Friday, May 29, 2015

Getting away from rain on Glacier's west side

Kintla Lake

Bowman Lake

Lake McDonald
We're getting the moisture we so badly need.
So, it's been hit and miss for outdoors trips.
In the past couple of weeks I've been to Continental Divide Trail near Rogers Pass twice, had a wet trip in the Ford Creek Plateau and spent a couple of gorgeous days in the Polebridge area near Glacier Park's northwest side.
Both CDT trips were wet as well, but satisfying in that the alpine wildflower show was still remarkable.  The fragrant Forget-Me-Not blue flowers carpet the divide.  They are about three weeks ahead of schedule and I'd recommend anyone reading this to see them now as I think they are at their peak between Rogers Pass and Cadotte Pass.
Katie on CDT near Rogers Pass
We stayed at the North Fork Hostel in Polebridge, an eclectic collection of shelters, ranging from thrown-up single room huts to old travel trailers with roofs over them.  Everything is clean and comfortable and the main lodge is warmly overseen by Oliver Meister, who also doubles as a Glacier Park Ranger at the Polebridge entrance.  The hub of Polebridge is the Mercantile, with a bakery renowned for its huckleberry bear claw pastries and even its savory treats.  We ate at the Northern Lights Saloon and Cafe, where the food is deliciously prepared.  The cafe and Merc are staffed by friendly folks from all over the country.
This is floating season and the North Fork Flathead is high and muddy and the rafts are out in droves.
We were surprised to see how dry and dusty the North Fork country is already.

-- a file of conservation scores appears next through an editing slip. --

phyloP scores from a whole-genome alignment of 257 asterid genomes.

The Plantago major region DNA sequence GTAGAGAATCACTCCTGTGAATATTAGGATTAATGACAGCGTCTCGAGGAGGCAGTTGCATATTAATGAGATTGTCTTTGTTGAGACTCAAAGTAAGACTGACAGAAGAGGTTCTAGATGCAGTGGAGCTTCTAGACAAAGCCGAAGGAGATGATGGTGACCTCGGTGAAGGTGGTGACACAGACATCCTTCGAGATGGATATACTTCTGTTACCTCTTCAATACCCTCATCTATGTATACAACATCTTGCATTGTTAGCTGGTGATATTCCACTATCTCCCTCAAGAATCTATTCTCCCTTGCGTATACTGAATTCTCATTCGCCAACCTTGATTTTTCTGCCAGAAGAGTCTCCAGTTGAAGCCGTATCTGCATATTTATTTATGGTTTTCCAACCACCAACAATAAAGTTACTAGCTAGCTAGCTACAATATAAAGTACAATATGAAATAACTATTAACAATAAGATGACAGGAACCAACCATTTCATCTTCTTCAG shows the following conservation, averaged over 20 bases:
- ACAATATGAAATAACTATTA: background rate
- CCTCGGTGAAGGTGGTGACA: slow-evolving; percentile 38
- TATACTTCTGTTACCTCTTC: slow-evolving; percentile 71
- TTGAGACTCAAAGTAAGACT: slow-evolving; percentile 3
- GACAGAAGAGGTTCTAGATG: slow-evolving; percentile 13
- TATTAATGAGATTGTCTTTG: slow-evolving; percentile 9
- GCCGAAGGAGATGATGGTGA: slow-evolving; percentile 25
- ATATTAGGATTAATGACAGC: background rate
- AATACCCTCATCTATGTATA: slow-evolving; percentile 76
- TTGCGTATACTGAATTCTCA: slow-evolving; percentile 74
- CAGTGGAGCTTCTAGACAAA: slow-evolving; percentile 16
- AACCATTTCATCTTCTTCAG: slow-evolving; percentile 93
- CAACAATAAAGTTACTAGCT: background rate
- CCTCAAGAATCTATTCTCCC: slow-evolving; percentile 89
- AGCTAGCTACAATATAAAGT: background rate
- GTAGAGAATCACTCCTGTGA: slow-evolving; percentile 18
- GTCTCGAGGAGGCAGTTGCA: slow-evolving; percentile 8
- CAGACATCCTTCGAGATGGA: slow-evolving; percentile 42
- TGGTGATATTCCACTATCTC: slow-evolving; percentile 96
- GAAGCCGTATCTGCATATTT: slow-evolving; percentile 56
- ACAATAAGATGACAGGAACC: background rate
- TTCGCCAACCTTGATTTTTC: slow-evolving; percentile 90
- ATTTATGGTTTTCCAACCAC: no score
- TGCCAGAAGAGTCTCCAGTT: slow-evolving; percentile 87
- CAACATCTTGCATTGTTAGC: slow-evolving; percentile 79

Yes, there's been some moisture, but this part of Glacier is much drier than the east side.  It rained on the east side, while we were dry and toasty (in the 70s) on the west side.
There was no snow on most of the lower ridge lines.
Katie had a couple of short day hikes planned ---- both to lovely meadows just inside the park's Polebridge border;  Hidden Meadow and Covey Meadow.
The Livingston Mountain Range is a powerful sight on this side of the park.  There's still some snow on the high peaks, like Kintla.
One evening we took the North Fork Inner Road in the park to Kintla Lake, a 14 mile drive that took an hour over a rocky, dusty road.  Don't do this unless you want to rattle your car.
The next morning we hiked the Bowman Lake trail to near the head of the lake, a most pleasant and relatively flat hike.
On the way out of the park, we stopped at Lake McDonald and then ate a great meal at the Belton restaurant in West Glacier.
Part of the Livingston Mountain Range on the Glacier West Side

Katie in front of our cabin at the North Fork Hostel

North Fork Flathead bridge at Polebridge

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